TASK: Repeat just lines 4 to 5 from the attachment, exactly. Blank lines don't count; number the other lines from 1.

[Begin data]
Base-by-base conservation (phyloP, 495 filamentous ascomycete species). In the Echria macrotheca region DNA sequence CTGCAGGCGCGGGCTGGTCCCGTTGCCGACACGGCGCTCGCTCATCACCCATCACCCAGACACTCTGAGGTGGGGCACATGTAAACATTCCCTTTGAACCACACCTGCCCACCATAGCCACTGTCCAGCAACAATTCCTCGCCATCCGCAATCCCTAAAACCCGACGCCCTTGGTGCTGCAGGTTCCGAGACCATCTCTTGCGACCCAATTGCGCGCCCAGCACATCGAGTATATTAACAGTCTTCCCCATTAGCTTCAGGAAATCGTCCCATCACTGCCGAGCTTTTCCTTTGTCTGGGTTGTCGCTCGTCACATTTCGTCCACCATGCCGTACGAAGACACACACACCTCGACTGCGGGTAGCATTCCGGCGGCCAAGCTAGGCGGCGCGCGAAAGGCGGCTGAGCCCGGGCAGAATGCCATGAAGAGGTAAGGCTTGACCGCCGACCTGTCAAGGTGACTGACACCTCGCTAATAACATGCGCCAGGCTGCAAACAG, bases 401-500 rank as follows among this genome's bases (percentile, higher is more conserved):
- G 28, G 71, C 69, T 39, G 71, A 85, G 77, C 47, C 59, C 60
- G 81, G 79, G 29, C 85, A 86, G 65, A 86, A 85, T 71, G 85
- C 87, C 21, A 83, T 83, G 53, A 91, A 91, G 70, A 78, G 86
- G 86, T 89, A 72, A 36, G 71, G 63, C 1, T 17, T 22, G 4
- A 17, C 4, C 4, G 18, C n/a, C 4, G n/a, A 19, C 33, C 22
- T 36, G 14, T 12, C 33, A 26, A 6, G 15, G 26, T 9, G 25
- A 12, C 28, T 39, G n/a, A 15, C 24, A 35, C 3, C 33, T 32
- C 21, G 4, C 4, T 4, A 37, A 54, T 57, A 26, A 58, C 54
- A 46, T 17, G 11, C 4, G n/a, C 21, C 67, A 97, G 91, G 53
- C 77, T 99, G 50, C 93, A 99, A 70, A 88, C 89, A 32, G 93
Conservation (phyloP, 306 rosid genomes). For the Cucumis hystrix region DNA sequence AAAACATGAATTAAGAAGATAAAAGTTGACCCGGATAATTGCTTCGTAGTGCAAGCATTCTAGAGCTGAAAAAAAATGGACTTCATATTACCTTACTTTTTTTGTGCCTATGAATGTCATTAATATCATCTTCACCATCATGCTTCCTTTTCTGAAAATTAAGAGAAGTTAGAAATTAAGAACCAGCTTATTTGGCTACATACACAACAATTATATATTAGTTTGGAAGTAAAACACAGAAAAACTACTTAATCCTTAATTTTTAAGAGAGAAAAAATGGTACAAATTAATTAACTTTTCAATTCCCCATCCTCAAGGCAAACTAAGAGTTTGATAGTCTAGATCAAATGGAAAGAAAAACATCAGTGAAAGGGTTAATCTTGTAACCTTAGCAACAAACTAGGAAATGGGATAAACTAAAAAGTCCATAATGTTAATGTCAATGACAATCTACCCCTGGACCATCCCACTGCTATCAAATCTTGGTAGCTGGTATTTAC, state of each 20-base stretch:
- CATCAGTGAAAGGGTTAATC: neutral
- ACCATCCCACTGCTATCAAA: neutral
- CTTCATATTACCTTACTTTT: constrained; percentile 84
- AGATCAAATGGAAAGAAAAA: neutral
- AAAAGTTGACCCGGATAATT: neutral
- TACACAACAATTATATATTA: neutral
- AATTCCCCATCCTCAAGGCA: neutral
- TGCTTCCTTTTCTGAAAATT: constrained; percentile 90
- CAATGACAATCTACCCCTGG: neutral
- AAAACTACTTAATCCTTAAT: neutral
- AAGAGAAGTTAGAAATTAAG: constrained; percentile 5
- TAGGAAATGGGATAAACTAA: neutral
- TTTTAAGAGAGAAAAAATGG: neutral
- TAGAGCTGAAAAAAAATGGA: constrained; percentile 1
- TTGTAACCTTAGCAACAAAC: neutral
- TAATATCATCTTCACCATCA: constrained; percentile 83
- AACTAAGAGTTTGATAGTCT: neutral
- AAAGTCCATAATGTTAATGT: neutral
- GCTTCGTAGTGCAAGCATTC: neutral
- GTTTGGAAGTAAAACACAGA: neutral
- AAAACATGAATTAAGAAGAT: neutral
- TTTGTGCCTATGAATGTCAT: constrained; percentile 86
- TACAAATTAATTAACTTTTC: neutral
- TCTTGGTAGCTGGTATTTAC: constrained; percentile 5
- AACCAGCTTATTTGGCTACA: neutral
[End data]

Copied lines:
- C 87, C 21, A 83, T 83, G 53, A 91, A 91, G 70, A 78, G 86
- G 86, T 89, A 72, A 36, G 71, G 63, C 1, T 17, T 22, G 4